Nothing finer than Dinah 

A talented artist sometimes slots into the grand, amorphous pastiche of sounds that we know as jazz and has the effect of bringing all the historical parts into the present, as though some outside force were imposed on a chaotic system of heavenly bodies to bring them into harmonious alignment.

Discovering such talents can be largely a matter of the individual listener's taste. For example, Joe Henderson's unique tenor saxophone style represents to me a clarifying agent that connects the classic creativity of Coleman Hawkins, the laid-back mellowness of Lester Young, the breathy romanticism of Ben Webster, the journeyman musicianship of Paul Gonsalves, the jagged -- but sublime -- edges of John Coltrane, and the angular terror of early Archie Shepp.

What nourishes my regard for Henderson is his assimilation of all the various styles of his predecessors and his ability to make them into something new, something adventurous and something, no matter how derivative, so unmistakable that four bars of a Henderson performance will lead me to think, "Ah, there's Joe . . . ."

Among vocalists, Dinah Washington was such a one. Though she often was called "Queen of the Blues" -- a title also conferred upon Bessie Smith by various aficionados, an application Dinah would not have challenged, though the comparison irritated her -- she was more than that. And it is a historical irony that Dinah Washington's versatility, mass appeal and untrammelled talent were the very qualities that kept her buried for so long from the music-consuming public after her early death at 39 in 1963 from a deadly mixture of alcohol and diet pills.

Her bluesy delivery and eccentric phrasing quite naturally bring to mind Billie Holiday; however, let us not forget that Lady Day and Dinah were contemporaries in the performing world. Comparisons, however odious, are inevitable. But there is no denying Dinah her legitimate claim to the blues crown she shares with Bessie Smith, the pop sensibilities that brought her a crossover hit with "What A Difference A Day Made" in 1959 -- the year Billie died -- and the essential difference in attitudes the women brought to their performances.

Gary Giddens, author of "Visions Of Jazz: The First Century" [Oxford University Press, 1998] has taken canny stock of these differences and applies the same contrasts with references to other female jazz/blues vocalists of the time. His remarks are worth repeating here: "Dinah [in contrast to Bessie Smith's despair] ... had a sort of laugh, a simmering ebullience, even when she sang self-pitying laments.Where Smith was sorrowful and [Billie] Holiday disaffected, where [Ella] Fitzgerald was girlish and [Sarah] Vaughan operatic, Dinah was gloriously carnal. She never got high-toned, unless it was the kind of humor that lets you in on the joke." And a tip of the hat to Mr. Giddens, whose book takes a delightfully enlightening personality-fueled approach to the first 100 years of our music.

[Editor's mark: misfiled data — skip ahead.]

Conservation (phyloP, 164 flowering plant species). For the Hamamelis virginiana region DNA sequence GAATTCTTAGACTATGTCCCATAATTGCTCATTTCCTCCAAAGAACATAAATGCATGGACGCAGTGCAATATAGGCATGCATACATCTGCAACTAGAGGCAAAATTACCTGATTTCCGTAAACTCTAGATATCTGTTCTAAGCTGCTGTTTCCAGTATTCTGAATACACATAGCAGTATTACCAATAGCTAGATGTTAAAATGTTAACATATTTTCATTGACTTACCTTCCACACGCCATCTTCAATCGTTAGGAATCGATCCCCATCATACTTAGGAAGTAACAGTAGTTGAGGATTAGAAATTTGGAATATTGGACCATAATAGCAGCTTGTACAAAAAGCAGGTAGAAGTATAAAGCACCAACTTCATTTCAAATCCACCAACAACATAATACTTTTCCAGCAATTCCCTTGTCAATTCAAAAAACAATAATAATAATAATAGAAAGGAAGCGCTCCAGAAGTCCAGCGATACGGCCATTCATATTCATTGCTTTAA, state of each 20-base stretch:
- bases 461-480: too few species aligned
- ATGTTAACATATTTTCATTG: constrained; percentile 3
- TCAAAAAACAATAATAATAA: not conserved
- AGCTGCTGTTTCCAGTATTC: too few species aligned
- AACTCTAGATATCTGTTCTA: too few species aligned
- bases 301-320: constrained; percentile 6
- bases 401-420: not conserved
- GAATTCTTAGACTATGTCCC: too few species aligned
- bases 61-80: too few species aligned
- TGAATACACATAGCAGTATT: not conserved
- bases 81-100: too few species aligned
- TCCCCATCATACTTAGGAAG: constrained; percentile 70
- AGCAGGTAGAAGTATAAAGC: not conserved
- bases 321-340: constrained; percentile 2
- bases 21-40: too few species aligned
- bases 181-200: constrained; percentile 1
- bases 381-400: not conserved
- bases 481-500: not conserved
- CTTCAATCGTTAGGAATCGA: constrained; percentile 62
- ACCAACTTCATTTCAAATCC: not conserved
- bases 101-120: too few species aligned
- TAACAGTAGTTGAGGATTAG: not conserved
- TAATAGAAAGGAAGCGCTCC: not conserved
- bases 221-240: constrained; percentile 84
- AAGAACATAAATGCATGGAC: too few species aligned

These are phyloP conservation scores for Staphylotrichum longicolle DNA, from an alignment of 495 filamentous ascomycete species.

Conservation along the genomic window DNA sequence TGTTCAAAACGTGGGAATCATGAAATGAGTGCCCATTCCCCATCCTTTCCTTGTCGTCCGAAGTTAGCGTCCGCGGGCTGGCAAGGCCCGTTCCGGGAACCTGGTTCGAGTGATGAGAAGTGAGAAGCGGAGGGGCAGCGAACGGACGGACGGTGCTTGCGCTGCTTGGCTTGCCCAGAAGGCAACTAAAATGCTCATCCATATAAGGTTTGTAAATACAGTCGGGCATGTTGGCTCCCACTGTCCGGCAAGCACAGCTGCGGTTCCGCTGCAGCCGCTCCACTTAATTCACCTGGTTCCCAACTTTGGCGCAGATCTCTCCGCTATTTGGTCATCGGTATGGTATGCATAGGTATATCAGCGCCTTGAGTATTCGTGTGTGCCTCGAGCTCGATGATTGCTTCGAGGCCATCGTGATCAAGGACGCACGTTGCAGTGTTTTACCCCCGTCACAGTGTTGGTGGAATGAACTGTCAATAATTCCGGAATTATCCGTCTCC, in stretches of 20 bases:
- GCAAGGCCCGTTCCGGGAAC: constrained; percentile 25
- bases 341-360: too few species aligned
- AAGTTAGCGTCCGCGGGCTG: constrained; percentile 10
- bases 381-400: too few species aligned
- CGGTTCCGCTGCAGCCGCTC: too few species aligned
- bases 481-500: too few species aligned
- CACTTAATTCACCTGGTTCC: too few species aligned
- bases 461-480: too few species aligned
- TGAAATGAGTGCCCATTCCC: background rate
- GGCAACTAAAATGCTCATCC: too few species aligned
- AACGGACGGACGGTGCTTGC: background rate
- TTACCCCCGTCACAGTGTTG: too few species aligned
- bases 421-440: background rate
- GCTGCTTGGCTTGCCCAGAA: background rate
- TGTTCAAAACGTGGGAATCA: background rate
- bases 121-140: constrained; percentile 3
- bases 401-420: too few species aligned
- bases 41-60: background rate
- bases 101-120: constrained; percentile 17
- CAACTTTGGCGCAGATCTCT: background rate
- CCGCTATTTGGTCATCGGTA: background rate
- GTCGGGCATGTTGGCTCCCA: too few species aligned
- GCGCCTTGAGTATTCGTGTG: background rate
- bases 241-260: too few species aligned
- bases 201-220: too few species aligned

Dinah's ease with a variety of styles led to a set of poppish duets with Brook Benton, most notably "You've Got What It Takes," and a smorgasbord of sessions that featured choirs, orchestras, and sidemen that musical history has placed in the first ranks of instrumentalists -- Lucky Thompson, Milt Jackson, Charles Mingus, Wynton Kelly, Clark Terry, Maynard Ferguson, and even young Joe Zawinul.
Her legacy is as impressive as her influences. Nancy Wilson comes to mind immediately, or Esther Phillips, sadly now deceased. To this list, Giddens also adds such diverse singers as Diana Ross, Dionne Warwick and Ruth Brown. Consider that. And then listen again to the wide range of Dinah's recordings. It's all there -- the gospel, the jazz, the gutbucket blues, the cabaret, the choir-laden set pieces, the duets, the pop, the esoterica, the stripped-down torch songs, the vocal surfing atop whatever musical wave it happened to be her fate to catch.

And still, Dinah is underappreciated.

The cruel truth is that her versatility was a mixed blessing. She refused to surrender to the pathos of Billie Holiday, though she could emulate it. She toured successfully with Mahalia Jackson, but, lacking the religious commitment of that grand dame of gospel, Dinah would not fence herself inside a genre which obviously held possibilities for her talents. Though her life ended in a tragic way, as her great influence and rival Bessie Smith's had, Dinah was too possessed of a sense of humor and too much worldly wisdom to ride the hobby horse of self-pity.

The jazz consumers who are inclined to ignore her influence do so at their peril. For, as Joe Henderson does, Dinah Washington represents something as vital to jazz as the art of improvisation. It is her thorough understanding of the debt she owed her musical predecessors and the classy way in which she paid that debt that puts her in the company of Henderson in the great continuum of musical progress.

There is the past, the present and the future. And there is also the in-between. That's where the real work gets done and that's why the likes of Dinah Washington and Joe Henderson are, in some sense, more tragically ignored than the shooting stars who gather the attention of the inattentive.

I honor them both and urge you to do the same.